For most, the term “missionary” implies someone who has devoted their life full time to follow God’s calling to share the gospel where it has not been heard. The missionary is displaced from environment, home, culture and job to establish a presence in a new place often with a different culture, doing a job with gospel intentions and living in a new home.
Career missionaries, or “team members,” all over the globe are vital to fulfilling the Great Commission. However, nontraditional missionaries not fully funded by the International Mission Board also have taken on crucial roles to serve Kingdom purposes.
Many opportunities are available for all types of people in a variety of short-term, mid-term (two months to three years) or long-term capacities. There are missionary teams, missionary associates, team associates and field support missionaries. Professionals, students and stay-at-home moms can serve for any length of time.
The global need for missionaries is more urgent than ever. The harvest is plentiful, and the workers are few, with more than 7,000 unreached people groups incorporating 4.5 billion unreached people, according to the IMB 2021 Global Impact Guide.
Reaching the multitude is a massive effort. The unreached world needs anyone with a missional heart.
Becoming a team associate
David and Shannon Brown recently joined the league of nontraditional missionaries, discovering an opportunity while browsing the IMB website. The Browns felt called to serve for a longer period after having been on multiple short-term mission trips. But they were not interested in being team members, nor did they want to be funded by a ministry organization, a church or the IMB. They wanted greater flexibility to enjoy their role as grandparents and retirees.
The IMB had a place that met all their conditions — being team associates would allow them to work alongside team members in their desired location in Eastern Europe. Since the minimum requirement is just one year, they could decide for themselves about attending language school and how long they would stay. They also could make trips back to the United States.
“We chose the self-funded route and included this in our financial planning for our retirement,” the couple said. “Our interest in this role developed as a result of the numerous previous short-term trips made and the relationships we developed.”
The cost is out-of-pocket, including the responsibility of finding transportation and housing, but the Browns will not be without support. The IMB provides consulting services to assist with health care, housing and visa support, among other things. Contacts within their destination country will provide additional support to help with immediate concerns. The Browns plan to attend an abbreviated language course.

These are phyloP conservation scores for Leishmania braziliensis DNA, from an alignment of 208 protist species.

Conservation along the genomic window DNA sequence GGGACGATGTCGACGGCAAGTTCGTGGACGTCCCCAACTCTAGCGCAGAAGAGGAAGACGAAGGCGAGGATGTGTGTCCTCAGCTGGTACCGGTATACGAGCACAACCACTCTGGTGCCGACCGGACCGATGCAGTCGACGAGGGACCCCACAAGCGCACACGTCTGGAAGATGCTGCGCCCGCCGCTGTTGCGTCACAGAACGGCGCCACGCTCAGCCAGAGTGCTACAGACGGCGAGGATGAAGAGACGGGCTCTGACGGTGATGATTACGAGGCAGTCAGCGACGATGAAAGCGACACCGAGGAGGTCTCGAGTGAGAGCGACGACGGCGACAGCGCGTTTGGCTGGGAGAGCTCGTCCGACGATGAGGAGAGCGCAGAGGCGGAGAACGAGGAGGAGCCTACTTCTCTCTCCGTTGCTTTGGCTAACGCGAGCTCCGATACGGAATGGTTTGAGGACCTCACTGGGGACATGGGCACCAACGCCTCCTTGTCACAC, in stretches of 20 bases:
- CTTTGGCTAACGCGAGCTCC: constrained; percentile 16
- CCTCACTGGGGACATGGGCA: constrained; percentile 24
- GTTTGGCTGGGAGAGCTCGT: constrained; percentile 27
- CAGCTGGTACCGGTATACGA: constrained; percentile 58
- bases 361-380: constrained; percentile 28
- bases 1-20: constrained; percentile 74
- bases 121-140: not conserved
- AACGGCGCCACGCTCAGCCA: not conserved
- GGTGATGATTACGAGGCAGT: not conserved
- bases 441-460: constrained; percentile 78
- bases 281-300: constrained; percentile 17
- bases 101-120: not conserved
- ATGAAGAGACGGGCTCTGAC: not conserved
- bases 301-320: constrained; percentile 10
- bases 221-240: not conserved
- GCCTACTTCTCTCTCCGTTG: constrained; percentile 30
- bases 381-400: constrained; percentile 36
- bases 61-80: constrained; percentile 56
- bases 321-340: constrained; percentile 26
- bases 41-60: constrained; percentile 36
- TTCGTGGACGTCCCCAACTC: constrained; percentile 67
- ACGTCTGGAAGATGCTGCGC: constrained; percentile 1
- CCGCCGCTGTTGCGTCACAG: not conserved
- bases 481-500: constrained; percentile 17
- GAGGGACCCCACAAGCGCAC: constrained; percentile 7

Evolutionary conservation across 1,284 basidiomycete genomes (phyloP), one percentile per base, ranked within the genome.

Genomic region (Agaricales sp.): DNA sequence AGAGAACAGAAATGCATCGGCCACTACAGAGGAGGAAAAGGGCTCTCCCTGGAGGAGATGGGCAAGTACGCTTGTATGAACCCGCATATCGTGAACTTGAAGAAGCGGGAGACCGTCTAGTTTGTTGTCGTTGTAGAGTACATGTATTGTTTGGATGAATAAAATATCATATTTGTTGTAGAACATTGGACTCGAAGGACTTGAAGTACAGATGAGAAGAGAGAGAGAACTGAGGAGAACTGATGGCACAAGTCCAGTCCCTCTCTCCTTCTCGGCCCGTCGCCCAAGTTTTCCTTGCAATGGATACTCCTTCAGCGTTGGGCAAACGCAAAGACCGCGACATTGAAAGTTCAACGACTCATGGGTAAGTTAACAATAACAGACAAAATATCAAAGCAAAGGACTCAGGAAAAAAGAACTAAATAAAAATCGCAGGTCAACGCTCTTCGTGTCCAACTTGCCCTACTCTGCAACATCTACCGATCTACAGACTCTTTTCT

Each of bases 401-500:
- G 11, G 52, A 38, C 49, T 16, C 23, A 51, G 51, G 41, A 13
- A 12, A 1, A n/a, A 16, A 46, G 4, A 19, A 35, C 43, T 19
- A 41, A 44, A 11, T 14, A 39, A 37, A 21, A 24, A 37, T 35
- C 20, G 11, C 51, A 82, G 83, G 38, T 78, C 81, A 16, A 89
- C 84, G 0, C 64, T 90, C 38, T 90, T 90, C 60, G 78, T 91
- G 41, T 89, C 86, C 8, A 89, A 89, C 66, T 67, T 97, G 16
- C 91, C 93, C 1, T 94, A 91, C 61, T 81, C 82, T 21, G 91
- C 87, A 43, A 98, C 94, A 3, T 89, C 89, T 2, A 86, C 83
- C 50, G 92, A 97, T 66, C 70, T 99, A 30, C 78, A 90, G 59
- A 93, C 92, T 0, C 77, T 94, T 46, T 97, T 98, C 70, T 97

“The team associate role began several years ago as a way for people who aren’t appointed full-time missionaries to participate on existing church planting teams,” said Mike Lazenby, IMB church mobilization strategist for the Gulf Region. “They participate in the missionary task on either a full-time or a part-time basis, depending on what their circumstances allow.
“A team associate often allows the [ministry] team access to segments of society that a full-time missionary might not be able to get into.”
Former IMB field support missionary Tom Boston, agreed, saying “business opens doors.” He used his financial background to coordinate activities across the globe.
Team associates currently are in every IMB global affinity. The Browns are the first to serve in that capacity in their Eastern Europe location, joining 400 other Alabamians currently on the mission field, according to Scotty Goldman, director of the office of global missions at the Alabama Baptist State Board of Missions.
Goldman likens the role of team associate to a temporary associate pastor.
Another nonfunded position apart from the IMB is an associate missionary. These full-time workers receive on-the-job training and work under the supervision of a missionary or other ministry leader. Goldman cited examples: a teacher for missionary kids, a refugee ministry worker, an ESL teacher or a community outreach worker with a local church.
Alabama students are not left out when it comes to gospel work abroad. Goldman highlighted several programs for which students can receive partial funding.
Through One Mission Students, young adults are sent to serve in a variety of areas during the summer or during spring or Christmas breaks. A new program, The Timothy Initiative, requires students to participate in discipleship and mentoring during their junior and senior years of college. Students who complete the program may receive up to $5,000 for two years of mission engagement after college-either through IMB (Journeyman/international) or NAMB (Go2/North America).
The IMB Hands-On program is an international missions opportunity for students and young adults interested in working alongside a missionary mentor to share the gospel of Jesus with unreached peoples. Projects range from 4 months to 1 year in duration, and members of Southern Baptist Churches can receive funding to cover half the cost to go.
When it comes to missions, everyone is called to pray, give, go or send, Boston said.
“If God is calling you, He will provide the resources.”
Read more about the Timothy Initiative here.
Read more about 2022 summer missions through One Mission Students here.